Because "humanity" is ultimately a construct. This should be obvious enough to us living today as moderns (and has relevance to the abortion debate, of course), and it is the implication of what I was saying about "by definition" monogenism above. The teaching is really more about the meaning of the construct, not about a historical claim. The historical claim only enters into the teaching accidentally, as it were, because of the definition of "humanity" as something transmitted only by descent, a community of meaning one can only enter into through birth, at least after the founding pair whose existence and ensoulment I now tend to think of in terms of something like Hegel's belief (according to Wikipedia's summary, lol) that "spirit cannot come to be without first a self-consciousness recognizing another self-consciousness."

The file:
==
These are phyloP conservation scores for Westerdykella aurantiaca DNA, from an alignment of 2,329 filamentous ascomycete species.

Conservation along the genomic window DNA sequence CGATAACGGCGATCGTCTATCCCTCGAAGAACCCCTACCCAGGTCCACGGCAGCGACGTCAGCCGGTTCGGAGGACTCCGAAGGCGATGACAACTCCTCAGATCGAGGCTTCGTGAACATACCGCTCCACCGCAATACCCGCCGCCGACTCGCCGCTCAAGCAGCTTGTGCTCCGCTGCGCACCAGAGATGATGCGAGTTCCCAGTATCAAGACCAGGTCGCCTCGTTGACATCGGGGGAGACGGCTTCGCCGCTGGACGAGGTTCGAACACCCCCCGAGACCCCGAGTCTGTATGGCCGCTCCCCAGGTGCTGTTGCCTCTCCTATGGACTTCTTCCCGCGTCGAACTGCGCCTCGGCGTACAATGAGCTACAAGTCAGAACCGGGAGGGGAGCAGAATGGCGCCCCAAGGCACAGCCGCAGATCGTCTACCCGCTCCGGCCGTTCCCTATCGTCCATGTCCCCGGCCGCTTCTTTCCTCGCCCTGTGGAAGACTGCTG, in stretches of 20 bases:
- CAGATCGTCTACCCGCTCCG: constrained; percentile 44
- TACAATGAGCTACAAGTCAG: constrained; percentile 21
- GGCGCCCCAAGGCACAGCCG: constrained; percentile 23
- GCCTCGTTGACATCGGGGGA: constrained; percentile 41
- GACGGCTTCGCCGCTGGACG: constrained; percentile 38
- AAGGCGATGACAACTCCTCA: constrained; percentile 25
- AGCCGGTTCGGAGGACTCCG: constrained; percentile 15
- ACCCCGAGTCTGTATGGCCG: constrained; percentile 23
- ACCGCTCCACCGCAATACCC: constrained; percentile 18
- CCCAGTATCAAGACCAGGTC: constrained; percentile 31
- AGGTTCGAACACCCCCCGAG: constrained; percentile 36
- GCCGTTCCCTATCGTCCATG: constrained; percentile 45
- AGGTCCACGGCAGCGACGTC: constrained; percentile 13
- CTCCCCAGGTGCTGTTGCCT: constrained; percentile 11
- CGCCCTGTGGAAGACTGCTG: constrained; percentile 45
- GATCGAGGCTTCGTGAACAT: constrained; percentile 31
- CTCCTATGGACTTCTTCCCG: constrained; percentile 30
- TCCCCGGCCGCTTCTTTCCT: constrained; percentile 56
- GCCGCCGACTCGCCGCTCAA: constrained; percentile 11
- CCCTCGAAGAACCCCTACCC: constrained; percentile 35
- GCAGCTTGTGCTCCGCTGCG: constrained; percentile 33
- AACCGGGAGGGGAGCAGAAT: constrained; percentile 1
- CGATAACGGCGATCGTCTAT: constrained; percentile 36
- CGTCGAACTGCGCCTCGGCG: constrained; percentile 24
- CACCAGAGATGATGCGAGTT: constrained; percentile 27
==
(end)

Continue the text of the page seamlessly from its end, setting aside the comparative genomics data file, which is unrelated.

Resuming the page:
I'd argue that this is an ontological and metaphysical leap that (besides being attributable only to God directly), also could only occur once. At least, in terms of any Meaning that would be mutually recognizable or intelligible to us. I imagine Adam and Eve in their tribe of hominids making this leap in recognizing each other (becaus, we must say of course, they had been ensouled by God from the start). But if we were to imagine, say, another pair or pairs of different hominids making this same "leap" in other mutual recognitions...each of these encounters would actually constitute a radically different "root" from which a totally unique meaning (or, rather, its equivalent, if we are defining "meaning" as uniquely human), a unique "school of intersubjectivity" would result. They would not at all result in the same meaning, the same intersubjectivity, being transmitted, exactly because of the diversity of the subjects (or their equivalents) in question. This is similar to what I've said about extraterrestrial "intelligences" likely being entirely meaningless to us as humans or in human terms.